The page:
Suspected of war crimes for his role during World War II, a Croation man has said himself ready to face justice, as his conscience is clear.
Now, Milivoj Asner is 95 years old, but during the war, he was a senior member of the country’s pro-Nazi Ustasha regime.
Mr Asner lives in Austria and is described by campaigners as the fourth most-wanted living Nazi war crimes suspect.
He said that he had ordered the deportation of Jews and Serbs, but not to Croatian death camps, he told Croatian television.
“I am ready to come to Croatia. My conscience is clear, I could appear before a court tomorrow”, Mr Asner said in the interview.
“I am deeply convinced that if the court is just and if judges are honest people, they have to clear me of all charges”, he added.
In 2005, after being tracked down in Croatia, he fled to Klagenfurt, Austria. In his homeland, Milivoj Asner is wanted on suspicion of organising the persecution of Serb, Jewish and Roma people during the war.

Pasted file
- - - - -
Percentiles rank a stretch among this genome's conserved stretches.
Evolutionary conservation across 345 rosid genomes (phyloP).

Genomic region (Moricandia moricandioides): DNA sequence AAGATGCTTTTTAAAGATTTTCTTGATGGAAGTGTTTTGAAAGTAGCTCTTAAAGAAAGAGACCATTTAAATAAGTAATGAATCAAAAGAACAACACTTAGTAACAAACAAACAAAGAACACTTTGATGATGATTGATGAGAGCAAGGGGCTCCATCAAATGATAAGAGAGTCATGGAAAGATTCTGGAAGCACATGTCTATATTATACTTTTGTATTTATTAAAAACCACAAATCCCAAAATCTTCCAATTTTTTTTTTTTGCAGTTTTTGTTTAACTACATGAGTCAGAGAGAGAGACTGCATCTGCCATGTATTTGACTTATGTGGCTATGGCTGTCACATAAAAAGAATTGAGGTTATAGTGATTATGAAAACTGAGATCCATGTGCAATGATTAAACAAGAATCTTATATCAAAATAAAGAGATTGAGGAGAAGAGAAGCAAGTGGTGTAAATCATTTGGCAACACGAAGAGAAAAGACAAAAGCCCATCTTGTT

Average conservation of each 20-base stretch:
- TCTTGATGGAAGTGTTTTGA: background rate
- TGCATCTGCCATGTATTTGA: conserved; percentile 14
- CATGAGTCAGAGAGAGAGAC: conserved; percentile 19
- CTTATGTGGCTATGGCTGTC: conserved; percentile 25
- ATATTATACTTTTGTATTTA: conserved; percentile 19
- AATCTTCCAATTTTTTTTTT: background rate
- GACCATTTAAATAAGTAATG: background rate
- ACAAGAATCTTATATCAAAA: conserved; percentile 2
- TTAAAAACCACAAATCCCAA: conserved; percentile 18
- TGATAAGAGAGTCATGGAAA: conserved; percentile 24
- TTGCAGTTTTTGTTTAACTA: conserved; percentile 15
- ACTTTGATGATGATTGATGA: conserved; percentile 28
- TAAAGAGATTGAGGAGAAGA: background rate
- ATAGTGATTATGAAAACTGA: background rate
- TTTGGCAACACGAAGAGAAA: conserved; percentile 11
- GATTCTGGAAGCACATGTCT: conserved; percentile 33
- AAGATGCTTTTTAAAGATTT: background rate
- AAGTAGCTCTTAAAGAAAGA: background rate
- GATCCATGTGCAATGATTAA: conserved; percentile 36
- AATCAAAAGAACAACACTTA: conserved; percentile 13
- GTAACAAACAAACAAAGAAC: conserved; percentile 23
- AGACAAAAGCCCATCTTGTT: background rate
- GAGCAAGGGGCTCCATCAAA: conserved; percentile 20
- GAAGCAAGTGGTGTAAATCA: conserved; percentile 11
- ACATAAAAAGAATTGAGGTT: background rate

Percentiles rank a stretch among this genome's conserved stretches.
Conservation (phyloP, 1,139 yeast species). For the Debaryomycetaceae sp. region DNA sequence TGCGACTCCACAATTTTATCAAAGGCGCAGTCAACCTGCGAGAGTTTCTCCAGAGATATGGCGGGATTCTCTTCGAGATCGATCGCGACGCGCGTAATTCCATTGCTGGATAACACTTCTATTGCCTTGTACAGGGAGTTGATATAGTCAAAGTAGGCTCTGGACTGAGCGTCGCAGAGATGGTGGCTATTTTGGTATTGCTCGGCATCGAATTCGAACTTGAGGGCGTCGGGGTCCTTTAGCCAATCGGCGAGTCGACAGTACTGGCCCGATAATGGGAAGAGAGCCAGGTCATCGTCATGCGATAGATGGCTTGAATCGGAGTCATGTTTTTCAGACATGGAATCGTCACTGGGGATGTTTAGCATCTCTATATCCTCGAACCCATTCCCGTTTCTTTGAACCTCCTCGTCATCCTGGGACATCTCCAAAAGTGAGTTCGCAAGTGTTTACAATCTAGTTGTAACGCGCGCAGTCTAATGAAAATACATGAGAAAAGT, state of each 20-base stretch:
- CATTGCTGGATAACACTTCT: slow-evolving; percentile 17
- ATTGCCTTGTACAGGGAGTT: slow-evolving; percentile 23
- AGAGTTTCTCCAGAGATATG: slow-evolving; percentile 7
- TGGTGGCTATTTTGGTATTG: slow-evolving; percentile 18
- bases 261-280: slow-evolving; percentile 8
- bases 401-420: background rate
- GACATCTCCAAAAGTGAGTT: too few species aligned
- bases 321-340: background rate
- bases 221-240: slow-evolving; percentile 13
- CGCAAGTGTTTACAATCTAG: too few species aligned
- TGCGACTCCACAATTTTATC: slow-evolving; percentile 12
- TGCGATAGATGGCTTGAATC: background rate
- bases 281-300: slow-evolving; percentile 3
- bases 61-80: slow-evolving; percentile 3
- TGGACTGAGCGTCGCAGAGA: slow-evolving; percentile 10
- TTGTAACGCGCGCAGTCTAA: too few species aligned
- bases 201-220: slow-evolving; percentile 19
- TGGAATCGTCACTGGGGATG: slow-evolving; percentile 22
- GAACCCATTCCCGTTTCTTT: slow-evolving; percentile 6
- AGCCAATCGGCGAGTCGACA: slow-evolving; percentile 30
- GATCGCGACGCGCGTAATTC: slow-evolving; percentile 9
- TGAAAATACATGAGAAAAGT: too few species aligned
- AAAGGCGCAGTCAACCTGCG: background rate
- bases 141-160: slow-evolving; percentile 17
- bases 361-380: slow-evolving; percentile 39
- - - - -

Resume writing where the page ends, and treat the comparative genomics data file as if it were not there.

“Nothing ever happened to whoever was a loyal citizen of the Croatian state”, said the wartime police chief.
“For others, my theory was: You are not a Croat, you hate Croatia, okay, then please go back to your homeland.”
Mr Asner appeared senile and was only temporarily lucid, said the Croatian television reporter who conducted the interview.
In his home town, Mr Asner was recently filmed mingling with European championship soccer fans, which prompted the Nazi-hunting Simon Wiesenthal Centre to urge Austria to extradite him.
In the past, Austria refused to hand over Mr Asner to Croatian authorities, arguing that his mental health is too fragile to allow him to stand trial.
Austria, which was annexed by Hitler in 1938, and supplied his Third Reich with many top officials, has been accused by Jewish groups of a lack of political will to track down Nazi criminals.